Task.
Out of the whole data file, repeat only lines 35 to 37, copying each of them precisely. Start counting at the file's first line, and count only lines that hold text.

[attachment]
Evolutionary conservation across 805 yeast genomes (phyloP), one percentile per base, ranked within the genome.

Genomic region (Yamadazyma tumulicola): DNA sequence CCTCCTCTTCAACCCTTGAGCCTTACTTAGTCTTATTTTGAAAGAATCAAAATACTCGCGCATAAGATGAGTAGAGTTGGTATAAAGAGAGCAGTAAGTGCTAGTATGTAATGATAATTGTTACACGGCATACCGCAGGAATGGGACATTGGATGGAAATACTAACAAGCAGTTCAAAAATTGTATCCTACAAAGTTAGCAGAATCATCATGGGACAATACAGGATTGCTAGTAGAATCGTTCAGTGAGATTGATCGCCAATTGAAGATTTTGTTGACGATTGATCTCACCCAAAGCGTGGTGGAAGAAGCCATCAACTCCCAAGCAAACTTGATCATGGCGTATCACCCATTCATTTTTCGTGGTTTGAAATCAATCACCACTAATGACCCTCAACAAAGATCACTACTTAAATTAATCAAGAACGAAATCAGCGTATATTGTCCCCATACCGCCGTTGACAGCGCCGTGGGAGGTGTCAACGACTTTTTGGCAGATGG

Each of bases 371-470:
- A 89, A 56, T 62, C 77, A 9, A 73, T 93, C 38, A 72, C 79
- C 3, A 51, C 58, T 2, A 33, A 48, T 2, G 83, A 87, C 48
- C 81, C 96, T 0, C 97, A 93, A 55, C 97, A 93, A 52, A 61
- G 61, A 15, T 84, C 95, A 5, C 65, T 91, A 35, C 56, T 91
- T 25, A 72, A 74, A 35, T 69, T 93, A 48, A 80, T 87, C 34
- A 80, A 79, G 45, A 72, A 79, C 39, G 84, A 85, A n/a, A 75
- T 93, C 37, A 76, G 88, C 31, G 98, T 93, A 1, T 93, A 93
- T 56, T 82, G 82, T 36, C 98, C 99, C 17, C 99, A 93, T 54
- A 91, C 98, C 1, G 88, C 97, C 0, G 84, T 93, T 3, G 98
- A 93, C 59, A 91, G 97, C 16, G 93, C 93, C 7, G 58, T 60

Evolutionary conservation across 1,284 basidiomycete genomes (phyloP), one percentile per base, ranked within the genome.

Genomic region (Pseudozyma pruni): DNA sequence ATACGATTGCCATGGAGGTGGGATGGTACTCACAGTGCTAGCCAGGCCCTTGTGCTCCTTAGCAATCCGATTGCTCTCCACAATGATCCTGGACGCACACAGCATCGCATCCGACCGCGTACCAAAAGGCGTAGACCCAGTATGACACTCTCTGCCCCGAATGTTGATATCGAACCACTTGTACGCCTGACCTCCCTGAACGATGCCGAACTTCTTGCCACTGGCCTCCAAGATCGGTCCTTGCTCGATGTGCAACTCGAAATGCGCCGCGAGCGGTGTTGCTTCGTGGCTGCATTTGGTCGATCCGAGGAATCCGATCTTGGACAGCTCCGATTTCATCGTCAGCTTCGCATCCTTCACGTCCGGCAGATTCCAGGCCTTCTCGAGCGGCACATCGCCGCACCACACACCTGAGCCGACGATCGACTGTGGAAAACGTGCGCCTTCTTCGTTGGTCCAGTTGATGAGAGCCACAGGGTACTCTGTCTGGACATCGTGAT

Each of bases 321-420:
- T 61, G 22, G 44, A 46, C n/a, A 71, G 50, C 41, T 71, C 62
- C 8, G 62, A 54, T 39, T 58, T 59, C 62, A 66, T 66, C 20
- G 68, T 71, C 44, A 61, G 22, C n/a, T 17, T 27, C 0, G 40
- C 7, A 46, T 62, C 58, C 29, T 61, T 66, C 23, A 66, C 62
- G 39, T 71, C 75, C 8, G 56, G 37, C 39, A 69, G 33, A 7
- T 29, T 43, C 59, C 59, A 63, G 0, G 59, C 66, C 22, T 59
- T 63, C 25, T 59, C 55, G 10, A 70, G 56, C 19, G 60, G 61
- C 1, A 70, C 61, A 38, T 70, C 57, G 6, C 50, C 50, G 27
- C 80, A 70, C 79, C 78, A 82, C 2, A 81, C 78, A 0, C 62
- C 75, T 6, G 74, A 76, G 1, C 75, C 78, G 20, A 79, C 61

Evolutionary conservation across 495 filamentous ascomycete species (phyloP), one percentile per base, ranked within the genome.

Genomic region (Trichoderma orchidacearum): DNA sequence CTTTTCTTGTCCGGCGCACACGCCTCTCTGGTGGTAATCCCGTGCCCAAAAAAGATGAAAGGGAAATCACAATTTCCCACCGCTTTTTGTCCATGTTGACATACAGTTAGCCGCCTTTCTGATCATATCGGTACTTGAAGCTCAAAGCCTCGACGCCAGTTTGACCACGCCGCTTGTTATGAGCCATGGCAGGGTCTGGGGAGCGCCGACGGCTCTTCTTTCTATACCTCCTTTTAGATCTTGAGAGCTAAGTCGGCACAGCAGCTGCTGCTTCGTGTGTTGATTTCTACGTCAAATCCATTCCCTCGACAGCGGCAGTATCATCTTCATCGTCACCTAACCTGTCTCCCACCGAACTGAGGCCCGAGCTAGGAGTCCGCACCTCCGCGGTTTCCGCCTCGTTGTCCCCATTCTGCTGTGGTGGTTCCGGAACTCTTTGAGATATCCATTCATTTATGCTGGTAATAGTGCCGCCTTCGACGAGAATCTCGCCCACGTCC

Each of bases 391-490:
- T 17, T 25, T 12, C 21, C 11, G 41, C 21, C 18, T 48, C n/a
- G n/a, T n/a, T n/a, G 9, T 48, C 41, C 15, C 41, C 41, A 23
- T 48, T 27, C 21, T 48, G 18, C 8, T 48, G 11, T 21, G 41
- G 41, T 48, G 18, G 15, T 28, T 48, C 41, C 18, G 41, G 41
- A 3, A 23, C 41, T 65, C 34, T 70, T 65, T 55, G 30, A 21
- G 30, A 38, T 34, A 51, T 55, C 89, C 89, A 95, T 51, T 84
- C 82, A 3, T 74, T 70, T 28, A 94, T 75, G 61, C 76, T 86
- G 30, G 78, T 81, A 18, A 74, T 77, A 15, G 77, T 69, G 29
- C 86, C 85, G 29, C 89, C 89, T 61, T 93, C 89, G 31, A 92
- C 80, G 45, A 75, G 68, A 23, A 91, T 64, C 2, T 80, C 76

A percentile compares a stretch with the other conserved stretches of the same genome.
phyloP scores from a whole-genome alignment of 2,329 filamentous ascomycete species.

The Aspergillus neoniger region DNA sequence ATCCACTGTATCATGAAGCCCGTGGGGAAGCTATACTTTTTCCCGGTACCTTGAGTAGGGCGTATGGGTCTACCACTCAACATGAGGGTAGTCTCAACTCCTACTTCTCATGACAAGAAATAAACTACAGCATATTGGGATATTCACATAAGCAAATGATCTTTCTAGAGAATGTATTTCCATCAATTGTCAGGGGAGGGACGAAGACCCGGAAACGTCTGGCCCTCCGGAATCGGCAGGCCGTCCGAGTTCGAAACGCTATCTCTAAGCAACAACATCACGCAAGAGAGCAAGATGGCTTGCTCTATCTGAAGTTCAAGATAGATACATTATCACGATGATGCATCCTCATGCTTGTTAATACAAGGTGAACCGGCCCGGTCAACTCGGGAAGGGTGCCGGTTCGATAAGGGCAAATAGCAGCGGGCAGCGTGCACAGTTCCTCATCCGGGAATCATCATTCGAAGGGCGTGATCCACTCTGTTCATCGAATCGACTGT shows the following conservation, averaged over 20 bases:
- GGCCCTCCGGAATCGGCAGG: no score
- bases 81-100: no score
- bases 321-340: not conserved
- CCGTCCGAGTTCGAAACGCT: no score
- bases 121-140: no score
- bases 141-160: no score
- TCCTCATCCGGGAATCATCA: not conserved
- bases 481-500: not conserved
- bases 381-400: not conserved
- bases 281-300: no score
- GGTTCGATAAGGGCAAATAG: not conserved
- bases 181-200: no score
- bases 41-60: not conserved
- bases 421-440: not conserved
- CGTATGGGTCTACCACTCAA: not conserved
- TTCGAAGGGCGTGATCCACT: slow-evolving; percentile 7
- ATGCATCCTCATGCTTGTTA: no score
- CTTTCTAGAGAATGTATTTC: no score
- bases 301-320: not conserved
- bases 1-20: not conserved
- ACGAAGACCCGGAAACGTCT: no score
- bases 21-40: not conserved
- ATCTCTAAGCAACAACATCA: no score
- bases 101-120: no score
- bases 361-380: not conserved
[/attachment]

- G 30, A 38, T 34, A 51, T 55, C 89, C 89, A 95, T 51, T 84
- C 82, A 3, T 74, T 70, T 28, A 94, T 75, G 61, C 76, T 86
- G 30, G 78, T 81, A 18, A 74, T 77, A 15, G 77, T 69, G 29